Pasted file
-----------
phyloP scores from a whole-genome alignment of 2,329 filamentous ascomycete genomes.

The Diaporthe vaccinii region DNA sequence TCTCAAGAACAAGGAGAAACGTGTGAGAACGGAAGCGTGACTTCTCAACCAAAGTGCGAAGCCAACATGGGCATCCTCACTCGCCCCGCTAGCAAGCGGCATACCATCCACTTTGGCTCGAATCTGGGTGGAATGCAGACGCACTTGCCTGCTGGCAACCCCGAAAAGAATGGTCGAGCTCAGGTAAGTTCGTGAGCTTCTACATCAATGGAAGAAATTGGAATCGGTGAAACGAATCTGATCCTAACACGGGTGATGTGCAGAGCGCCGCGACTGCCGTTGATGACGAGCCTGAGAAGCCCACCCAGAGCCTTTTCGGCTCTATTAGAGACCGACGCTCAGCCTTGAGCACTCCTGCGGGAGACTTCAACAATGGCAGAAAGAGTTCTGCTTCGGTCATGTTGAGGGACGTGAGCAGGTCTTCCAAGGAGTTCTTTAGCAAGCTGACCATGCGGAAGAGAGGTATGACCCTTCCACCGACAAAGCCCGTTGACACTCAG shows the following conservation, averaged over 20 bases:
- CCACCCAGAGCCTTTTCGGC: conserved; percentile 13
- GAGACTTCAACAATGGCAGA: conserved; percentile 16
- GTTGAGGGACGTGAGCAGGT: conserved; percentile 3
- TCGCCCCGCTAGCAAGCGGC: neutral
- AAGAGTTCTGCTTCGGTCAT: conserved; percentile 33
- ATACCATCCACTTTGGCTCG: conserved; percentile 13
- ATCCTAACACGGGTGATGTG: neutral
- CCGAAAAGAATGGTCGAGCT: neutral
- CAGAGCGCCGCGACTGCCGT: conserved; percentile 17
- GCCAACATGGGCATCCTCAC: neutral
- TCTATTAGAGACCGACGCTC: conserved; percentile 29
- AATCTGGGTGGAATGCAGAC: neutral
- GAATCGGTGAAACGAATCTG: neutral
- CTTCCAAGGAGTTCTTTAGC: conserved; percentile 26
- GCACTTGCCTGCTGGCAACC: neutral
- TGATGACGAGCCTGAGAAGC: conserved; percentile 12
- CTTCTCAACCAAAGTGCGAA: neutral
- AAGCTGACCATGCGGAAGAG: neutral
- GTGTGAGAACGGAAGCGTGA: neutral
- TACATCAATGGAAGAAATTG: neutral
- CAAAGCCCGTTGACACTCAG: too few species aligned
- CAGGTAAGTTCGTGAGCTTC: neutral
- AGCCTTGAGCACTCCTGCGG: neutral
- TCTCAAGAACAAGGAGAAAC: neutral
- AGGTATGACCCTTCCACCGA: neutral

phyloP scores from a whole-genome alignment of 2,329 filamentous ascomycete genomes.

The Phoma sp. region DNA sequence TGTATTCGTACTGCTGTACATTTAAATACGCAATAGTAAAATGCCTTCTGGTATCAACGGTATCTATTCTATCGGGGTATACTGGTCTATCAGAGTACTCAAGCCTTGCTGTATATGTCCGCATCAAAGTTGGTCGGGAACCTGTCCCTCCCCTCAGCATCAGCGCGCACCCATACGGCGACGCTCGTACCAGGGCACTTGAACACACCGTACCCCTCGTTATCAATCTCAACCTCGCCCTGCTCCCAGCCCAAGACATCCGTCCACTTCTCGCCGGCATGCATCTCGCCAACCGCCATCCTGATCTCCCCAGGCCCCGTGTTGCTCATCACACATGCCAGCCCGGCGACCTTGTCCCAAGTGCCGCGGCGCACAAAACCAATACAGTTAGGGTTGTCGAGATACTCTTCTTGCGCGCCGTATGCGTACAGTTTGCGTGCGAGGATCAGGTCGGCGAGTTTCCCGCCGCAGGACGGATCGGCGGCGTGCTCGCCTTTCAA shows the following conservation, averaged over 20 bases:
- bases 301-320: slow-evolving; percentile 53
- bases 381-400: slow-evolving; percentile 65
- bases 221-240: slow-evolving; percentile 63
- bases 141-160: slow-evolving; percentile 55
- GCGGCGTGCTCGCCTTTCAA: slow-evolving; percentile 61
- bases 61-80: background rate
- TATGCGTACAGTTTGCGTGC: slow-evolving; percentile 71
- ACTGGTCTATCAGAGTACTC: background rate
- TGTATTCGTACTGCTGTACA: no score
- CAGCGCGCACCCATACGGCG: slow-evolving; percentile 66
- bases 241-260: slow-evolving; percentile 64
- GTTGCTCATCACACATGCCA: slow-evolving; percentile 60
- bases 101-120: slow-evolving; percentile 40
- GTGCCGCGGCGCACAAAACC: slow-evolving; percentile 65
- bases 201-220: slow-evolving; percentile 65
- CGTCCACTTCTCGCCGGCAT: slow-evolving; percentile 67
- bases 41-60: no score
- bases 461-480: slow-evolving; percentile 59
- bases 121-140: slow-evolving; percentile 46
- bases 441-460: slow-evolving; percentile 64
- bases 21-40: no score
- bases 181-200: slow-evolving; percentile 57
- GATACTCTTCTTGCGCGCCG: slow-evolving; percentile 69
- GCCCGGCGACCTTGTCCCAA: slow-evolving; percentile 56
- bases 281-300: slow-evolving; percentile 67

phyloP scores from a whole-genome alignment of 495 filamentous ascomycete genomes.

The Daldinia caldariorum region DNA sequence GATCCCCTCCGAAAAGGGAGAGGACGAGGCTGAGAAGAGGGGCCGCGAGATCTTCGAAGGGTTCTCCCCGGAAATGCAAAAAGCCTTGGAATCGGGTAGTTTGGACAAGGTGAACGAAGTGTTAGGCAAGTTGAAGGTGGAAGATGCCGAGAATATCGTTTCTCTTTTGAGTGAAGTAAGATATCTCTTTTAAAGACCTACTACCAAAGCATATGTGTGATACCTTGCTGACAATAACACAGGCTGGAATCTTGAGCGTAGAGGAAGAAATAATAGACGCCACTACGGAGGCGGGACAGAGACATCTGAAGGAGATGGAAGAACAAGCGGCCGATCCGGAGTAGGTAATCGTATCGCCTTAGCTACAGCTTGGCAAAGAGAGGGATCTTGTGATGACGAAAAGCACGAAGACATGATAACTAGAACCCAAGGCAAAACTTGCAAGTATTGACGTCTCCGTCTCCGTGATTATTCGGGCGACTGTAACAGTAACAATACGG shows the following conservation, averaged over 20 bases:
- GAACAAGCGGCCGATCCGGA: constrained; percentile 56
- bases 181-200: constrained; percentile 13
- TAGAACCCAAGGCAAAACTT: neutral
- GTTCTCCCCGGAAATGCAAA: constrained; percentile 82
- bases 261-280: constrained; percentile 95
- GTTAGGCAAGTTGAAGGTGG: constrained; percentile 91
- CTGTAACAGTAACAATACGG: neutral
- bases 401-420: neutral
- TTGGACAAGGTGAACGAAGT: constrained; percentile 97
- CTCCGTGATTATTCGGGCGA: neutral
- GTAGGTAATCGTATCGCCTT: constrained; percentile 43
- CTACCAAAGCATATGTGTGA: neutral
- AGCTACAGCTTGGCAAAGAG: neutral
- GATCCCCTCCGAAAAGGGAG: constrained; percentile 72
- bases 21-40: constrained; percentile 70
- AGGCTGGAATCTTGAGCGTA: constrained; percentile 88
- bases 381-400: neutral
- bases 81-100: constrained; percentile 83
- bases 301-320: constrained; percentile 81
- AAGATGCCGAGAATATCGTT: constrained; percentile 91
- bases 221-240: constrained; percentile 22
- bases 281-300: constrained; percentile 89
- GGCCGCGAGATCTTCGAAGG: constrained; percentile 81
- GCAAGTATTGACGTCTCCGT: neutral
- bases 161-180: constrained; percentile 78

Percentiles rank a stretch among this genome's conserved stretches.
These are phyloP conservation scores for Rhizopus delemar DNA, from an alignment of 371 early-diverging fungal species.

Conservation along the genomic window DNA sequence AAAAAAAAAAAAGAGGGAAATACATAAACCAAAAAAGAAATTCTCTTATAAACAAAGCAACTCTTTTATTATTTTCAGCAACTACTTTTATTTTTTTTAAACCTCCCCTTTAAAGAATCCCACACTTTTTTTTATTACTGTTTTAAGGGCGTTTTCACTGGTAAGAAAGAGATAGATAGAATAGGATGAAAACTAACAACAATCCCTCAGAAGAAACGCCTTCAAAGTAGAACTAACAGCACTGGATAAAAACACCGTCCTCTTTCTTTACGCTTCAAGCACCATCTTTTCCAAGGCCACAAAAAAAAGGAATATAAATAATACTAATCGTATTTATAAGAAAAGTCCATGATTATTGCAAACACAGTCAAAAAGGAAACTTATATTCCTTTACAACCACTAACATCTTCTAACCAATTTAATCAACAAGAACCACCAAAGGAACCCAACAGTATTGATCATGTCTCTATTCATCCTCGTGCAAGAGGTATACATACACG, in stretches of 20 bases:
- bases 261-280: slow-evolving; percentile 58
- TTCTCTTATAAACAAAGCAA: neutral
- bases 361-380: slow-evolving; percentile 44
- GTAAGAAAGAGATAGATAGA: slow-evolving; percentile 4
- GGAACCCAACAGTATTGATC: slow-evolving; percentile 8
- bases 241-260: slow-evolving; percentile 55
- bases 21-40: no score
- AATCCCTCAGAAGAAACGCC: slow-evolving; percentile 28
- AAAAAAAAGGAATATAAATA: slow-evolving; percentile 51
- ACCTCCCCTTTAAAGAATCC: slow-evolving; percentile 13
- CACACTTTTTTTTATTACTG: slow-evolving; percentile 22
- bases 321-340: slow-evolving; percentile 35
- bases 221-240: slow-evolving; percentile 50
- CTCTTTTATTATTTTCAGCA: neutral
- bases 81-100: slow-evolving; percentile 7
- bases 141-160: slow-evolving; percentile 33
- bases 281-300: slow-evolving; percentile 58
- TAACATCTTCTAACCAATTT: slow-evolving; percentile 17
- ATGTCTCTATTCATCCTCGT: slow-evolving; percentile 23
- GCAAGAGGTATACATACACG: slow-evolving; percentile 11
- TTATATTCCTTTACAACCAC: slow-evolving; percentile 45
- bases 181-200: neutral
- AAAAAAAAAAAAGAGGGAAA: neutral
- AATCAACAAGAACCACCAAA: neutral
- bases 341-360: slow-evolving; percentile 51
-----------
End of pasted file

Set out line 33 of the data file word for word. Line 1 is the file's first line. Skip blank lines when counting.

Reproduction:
- bases 141-160: slow-evolving; percentile 55